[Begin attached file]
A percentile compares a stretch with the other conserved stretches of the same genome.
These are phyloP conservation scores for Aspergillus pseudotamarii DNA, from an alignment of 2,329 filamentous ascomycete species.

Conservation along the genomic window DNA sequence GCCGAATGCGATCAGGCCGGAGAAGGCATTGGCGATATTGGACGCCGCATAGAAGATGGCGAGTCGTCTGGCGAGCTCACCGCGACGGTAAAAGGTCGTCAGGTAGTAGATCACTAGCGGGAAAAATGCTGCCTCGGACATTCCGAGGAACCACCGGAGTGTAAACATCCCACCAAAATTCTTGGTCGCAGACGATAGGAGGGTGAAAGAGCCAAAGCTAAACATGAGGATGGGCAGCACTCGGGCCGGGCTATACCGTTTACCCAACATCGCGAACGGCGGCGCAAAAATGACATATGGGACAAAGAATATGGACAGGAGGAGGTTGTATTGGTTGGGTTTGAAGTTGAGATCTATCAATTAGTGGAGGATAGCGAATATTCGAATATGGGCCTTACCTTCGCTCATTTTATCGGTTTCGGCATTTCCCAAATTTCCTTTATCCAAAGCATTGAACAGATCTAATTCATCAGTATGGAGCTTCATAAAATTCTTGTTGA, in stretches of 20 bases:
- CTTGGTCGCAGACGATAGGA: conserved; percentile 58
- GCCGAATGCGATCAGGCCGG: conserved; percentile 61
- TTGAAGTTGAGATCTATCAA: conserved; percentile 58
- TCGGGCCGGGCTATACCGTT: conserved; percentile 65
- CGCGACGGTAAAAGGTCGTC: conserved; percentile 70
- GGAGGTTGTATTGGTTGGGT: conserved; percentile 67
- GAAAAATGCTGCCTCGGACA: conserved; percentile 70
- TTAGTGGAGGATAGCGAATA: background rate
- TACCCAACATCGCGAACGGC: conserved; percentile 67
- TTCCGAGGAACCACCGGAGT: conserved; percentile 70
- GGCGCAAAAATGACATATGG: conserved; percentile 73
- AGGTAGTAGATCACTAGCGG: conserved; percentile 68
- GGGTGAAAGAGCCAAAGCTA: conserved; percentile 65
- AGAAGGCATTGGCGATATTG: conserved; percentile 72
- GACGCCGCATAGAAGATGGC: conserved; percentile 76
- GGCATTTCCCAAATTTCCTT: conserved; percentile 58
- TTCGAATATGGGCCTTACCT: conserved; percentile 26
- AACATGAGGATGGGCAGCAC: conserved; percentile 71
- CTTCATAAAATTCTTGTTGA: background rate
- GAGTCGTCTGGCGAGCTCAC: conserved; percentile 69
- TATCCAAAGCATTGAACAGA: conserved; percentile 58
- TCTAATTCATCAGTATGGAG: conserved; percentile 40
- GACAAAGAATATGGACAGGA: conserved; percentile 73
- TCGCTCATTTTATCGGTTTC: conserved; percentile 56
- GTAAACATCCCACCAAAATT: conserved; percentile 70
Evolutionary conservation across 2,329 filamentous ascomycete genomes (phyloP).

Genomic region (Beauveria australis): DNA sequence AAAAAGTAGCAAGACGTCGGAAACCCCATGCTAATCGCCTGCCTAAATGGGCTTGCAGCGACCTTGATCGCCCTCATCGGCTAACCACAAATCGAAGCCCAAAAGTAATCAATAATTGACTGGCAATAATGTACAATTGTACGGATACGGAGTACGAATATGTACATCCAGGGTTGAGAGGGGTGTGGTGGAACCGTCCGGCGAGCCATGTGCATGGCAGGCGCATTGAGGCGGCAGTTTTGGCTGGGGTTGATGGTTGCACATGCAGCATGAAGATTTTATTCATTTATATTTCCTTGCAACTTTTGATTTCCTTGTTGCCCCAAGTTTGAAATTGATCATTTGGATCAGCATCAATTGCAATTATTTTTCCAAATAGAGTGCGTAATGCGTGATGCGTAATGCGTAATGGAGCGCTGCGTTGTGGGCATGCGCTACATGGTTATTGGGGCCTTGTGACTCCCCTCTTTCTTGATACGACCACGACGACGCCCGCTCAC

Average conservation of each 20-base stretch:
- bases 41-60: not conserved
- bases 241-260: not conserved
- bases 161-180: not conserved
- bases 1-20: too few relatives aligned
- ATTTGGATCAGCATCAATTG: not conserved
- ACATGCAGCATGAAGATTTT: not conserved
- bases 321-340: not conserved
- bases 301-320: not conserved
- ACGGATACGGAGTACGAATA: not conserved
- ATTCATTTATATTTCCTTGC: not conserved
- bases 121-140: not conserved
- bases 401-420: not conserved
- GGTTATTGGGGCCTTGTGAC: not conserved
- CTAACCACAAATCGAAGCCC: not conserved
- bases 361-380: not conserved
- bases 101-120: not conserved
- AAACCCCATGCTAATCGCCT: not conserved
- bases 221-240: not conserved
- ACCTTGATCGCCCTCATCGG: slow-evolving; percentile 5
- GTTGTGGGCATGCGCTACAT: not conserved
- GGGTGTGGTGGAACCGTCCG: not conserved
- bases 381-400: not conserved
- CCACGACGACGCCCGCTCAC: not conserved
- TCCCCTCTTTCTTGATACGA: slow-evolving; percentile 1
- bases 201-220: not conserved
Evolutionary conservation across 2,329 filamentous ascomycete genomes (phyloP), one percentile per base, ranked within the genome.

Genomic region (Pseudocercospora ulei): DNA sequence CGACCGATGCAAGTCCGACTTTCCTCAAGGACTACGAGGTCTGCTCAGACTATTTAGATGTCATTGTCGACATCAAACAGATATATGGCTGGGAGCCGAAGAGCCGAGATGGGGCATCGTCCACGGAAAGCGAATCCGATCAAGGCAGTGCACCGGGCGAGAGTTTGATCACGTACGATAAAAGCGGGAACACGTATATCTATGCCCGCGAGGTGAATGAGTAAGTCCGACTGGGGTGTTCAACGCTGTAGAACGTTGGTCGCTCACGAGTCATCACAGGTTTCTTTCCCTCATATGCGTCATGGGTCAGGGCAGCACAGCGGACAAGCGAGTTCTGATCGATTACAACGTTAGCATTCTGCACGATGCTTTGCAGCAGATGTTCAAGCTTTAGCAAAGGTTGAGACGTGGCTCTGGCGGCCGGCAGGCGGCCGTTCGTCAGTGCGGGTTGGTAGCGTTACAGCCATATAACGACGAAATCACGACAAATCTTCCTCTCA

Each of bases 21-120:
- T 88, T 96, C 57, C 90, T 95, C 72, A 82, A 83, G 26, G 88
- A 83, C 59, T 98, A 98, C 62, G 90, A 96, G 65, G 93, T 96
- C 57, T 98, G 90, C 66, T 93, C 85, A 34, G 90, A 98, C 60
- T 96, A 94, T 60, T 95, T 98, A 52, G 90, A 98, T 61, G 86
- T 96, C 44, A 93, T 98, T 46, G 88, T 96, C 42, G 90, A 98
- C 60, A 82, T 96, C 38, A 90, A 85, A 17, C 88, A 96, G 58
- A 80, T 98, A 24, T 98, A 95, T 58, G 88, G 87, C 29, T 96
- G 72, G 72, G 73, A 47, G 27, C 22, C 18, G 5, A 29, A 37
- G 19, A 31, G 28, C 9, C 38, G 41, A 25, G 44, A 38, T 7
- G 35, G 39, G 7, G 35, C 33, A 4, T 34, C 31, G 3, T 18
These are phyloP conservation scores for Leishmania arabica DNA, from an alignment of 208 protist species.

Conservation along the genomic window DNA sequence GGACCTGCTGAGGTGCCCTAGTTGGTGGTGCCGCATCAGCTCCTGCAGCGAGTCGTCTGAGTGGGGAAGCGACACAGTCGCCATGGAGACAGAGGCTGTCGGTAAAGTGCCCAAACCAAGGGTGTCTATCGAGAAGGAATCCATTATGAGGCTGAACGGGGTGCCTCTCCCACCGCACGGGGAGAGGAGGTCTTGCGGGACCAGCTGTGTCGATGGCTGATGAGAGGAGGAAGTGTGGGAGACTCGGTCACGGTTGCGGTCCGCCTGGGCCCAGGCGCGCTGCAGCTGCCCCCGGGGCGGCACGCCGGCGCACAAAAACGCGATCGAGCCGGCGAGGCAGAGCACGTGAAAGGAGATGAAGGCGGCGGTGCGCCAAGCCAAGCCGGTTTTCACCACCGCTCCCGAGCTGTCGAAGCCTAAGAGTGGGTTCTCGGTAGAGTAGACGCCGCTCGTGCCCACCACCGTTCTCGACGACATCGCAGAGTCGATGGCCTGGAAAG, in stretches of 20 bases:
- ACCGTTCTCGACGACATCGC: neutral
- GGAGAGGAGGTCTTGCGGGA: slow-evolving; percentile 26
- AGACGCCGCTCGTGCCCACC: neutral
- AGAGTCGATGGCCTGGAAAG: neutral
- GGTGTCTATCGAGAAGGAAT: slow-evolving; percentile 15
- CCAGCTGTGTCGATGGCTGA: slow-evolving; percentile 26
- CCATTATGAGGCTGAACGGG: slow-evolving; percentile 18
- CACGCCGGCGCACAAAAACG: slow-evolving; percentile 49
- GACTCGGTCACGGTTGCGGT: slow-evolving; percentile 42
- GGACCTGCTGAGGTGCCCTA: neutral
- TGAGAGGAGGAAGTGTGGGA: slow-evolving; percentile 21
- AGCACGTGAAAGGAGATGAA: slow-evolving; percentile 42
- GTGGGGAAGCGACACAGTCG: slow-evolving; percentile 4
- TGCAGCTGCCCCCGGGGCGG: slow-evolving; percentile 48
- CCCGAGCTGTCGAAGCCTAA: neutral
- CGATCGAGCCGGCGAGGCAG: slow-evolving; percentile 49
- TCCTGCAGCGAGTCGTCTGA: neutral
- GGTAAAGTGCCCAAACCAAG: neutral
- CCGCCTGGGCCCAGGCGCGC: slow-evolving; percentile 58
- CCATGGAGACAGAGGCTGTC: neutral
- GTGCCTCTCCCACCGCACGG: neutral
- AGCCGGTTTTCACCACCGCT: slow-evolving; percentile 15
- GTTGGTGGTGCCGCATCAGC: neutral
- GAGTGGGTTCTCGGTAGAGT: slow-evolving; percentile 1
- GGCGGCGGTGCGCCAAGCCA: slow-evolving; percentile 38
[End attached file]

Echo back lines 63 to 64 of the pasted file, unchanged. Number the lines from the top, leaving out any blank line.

- T 96, A 94, T 60, T 95, T 98, A 52, G 90, A 98, T 61, G 86
- T 96, C 44, A 93, T 98, T 46, G 88, T 96, C 42, G 90, A 98